An EPFL survey on harassment, violence and discrimination conducted in 2021 found that 44% of female respondents had experienced inappropriate or derogatory comments, and nearly 25% had experienced unwanted physical contact (this figure rises to one-third for female students). "The problem with unconscious biases is you can’t see them," says Isaac. "They’re very subtle and often run counter to what people say they believe in. They’re instilled in us, and they tend to show up when we’re stressed or have to make decisions quickly."
The field of engineering isn’t immune to societal and ethical influences, even though it’s a science that tries to be as objective as possible.
So the first step is to draw people’s attention to their own biases. In Isaac’s workshop, participants are asked to complete an implicit association test that identifies their hidden stereotypes and prejudices. Then participants are taught strategies for working in teams in a more inclusive manner, and divided into groups where they can practice applying the strategies. An observer watches how the members interact and make decisions, along with any implicit stereotypes that emerge. The exercise ends with a group debriefing.
"The field of engineering isn’t immune to societal and ethical influences, even though it’s a science that tries to be as objective as possible," says Andréa Montant, another EPFL student who took part in the workshop. "I learned that we should take the broader context into account when developing new technology, and that we should think about all the different kinds of people who may one day use it. Another factor to consider is project teamwork - how teams are managed and ways to address misunderstandings that arise between people from different backgrounds."
Make it awkward
At the end of the workshop, participants engage in play a role-playing game where they learn methods for responding to discriminatory comments and behavior. Isaac explains: "The game is based on things people told me they’ve experienced personally. I think everyone has either been the target of or witnessed inappropriate conduct but didn’t know how to respond on the spot. It’s not easy and takes practice. To help participants, I give them a set of cards describing many different ways to react."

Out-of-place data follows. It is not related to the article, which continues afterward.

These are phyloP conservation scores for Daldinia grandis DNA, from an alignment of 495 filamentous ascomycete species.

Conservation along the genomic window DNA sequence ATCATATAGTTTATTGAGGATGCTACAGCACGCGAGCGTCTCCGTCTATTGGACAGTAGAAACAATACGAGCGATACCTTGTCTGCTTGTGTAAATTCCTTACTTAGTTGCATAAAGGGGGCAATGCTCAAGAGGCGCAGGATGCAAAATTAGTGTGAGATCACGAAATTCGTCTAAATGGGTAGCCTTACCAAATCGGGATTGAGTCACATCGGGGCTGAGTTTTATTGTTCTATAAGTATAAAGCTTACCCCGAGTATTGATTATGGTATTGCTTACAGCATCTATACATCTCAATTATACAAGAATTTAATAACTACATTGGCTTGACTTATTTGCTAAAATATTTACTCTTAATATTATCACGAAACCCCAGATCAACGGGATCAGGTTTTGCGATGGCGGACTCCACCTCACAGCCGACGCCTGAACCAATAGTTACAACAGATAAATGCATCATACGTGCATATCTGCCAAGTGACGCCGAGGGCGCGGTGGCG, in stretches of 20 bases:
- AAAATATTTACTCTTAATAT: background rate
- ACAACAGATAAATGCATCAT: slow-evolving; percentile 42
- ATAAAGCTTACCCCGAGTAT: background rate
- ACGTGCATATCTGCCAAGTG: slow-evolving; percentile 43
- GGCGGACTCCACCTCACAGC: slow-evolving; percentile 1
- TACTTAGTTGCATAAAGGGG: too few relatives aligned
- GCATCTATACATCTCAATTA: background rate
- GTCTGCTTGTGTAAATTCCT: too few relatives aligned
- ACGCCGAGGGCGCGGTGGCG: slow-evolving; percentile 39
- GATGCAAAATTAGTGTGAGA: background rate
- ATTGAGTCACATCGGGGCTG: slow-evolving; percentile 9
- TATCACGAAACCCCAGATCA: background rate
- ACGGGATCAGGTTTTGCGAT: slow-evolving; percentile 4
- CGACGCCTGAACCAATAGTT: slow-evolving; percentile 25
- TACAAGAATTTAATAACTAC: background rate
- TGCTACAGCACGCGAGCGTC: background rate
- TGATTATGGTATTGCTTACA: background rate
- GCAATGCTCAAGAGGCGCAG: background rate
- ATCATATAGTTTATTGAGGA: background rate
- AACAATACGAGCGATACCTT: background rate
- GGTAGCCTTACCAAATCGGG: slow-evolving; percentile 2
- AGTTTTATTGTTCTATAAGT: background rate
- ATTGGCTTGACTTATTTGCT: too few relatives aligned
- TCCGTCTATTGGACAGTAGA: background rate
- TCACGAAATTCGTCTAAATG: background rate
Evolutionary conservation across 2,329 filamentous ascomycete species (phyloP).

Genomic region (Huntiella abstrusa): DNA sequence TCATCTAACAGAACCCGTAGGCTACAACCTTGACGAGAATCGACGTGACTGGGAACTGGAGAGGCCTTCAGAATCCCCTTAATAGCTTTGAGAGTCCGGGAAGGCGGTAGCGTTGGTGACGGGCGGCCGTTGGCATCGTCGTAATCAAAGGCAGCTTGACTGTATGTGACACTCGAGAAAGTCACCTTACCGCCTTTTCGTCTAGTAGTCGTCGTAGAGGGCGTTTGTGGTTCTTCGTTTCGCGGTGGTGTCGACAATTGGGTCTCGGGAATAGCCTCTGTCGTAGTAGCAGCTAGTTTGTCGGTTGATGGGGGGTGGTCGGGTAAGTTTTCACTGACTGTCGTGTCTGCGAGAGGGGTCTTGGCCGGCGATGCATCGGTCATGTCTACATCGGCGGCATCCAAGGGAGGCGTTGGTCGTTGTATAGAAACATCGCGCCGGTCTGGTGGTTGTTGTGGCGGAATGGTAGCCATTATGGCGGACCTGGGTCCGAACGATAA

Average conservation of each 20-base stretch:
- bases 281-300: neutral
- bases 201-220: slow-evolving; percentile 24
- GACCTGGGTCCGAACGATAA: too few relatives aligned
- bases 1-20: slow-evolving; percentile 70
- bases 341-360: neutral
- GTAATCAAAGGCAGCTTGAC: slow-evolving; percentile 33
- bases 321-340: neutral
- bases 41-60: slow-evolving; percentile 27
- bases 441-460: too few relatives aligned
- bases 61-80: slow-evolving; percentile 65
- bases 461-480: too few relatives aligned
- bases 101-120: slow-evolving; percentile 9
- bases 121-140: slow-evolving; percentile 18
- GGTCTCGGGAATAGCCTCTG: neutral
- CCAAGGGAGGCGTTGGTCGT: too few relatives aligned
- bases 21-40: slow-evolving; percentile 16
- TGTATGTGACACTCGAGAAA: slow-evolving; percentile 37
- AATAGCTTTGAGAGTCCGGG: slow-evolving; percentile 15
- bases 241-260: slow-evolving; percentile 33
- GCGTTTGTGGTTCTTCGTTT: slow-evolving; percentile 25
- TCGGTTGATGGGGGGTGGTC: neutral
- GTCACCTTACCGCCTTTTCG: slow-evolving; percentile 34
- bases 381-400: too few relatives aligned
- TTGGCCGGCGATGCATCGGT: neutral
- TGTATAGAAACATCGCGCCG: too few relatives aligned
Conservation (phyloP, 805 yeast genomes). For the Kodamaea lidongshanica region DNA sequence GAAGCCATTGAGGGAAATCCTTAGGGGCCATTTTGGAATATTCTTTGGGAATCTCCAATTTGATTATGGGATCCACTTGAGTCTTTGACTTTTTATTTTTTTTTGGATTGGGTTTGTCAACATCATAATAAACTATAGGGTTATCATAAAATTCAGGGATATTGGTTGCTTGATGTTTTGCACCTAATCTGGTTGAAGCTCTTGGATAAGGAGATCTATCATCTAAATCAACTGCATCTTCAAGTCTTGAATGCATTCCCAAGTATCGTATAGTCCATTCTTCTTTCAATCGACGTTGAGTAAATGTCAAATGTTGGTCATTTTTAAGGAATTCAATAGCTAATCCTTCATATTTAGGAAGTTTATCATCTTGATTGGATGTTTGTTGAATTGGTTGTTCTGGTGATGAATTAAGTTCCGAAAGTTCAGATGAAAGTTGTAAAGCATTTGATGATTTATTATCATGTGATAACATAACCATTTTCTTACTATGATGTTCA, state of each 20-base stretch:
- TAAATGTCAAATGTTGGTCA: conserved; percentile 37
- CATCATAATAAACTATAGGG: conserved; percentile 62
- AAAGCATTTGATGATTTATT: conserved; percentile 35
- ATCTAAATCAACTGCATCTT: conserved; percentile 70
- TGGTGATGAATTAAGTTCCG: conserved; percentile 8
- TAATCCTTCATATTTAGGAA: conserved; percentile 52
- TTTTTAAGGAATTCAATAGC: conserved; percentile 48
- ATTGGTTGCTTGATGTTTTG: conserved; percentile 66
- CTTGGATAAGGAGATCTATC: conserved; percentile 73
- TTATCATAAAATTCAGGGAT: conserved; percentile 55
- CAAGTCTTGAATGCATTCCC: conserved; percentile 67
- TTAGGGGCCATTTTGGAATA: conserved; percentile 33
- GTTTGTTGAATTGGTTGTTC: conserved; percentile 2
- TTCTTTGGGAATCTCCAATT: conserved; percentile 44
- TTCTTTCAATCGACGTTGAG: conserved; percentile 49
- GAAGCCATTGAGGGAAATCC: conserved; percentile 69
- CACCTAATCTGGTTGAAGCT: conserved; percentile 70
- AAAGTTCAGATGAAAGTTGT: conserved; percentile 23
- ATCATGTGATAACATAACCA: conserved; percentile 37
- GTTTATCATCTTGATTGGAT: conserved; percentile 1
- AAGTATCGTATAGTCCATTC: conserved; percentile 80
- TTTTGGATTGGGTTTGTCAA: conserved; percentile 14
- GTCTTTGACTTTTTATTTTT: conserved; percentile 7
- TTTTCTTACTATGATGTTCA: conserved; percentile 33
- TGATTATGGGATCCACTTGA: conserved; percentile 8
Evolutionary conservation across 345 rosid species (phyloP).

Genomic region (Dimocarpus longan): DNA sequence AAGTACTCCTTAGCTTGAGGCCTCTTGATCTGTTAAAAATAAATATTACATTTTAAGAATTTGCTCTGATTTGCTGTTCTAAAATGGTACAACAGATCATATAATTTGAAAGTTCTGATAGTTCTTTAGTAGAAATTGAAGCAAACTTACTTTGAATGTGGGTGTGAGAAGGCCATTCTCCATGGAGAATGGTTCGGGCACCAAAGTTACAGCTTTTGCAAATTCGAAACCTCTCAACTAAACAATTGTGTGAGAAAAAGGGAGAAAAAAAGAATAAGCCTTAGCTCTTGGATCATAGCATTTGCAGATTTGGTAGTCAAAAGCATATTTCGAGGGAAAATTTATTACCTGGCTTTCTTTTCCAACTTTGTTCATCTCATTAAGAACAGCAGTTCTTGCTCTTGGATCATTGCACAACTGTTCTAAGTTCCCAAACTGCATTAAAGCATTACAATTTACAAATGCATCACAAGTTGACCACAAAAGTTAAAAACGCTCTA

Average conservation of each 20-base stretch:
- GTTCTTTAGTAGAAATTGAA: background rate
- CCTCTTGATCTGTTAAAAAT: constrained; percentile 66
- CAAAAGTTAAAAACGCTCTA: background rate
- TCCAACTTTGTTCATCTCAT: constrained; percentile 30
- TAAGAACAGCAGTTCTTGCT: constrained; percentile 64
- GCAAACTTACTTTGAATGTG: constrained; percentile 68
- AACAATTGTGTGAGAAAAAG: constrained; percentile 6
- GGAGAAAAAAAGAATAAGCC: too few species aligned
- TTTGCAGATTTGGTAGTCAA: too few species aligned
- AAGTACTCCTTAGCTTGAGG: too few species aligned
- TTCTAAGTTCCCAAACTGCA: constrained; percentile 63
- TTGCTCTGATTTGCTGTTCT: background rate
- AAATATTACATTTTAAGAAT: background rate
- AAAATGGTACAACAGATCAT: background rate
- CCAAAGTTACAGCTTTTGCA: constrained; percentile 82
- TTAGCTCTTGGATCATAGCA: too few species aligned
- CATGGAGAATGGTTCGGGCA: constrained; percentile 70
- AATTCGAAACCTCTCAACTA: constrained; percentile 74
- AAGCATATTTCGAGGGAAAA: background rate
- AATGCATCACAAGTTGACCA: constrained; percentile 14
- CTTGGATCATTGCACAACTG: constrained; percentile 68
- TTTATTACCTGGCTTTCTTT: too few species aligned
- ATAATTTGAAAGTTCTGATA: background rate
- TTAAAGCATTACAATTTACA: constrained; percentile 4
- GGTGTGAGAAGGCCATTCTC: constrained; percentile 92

One way of reacting is to "make it awkward," or to turn the tables by making an inappropriate comment embarrassing for the person who said it. This can be done by explaining your point of view, stating your values, affirming your boundaries or asking the person to think carefully about what he or she just said. "I’ve always been someone who doesn’t let such comments and behavior slide, whether they’re addressed to me or to someone else," says Manzolini. "But what changed with the workshop is that I learned new methods. For example, I recently tried out one method - stating how a discriminatory comment made me feel - and it worked really well. I’d never done that before."
Given that we’re all subject to unconscious biases, it’s also important to know what to do if you yourself say or do something unsuitable: you should recognize your mistake, take responsibility for it and state your intention to change. Sound easy? It is - but it may take some practice.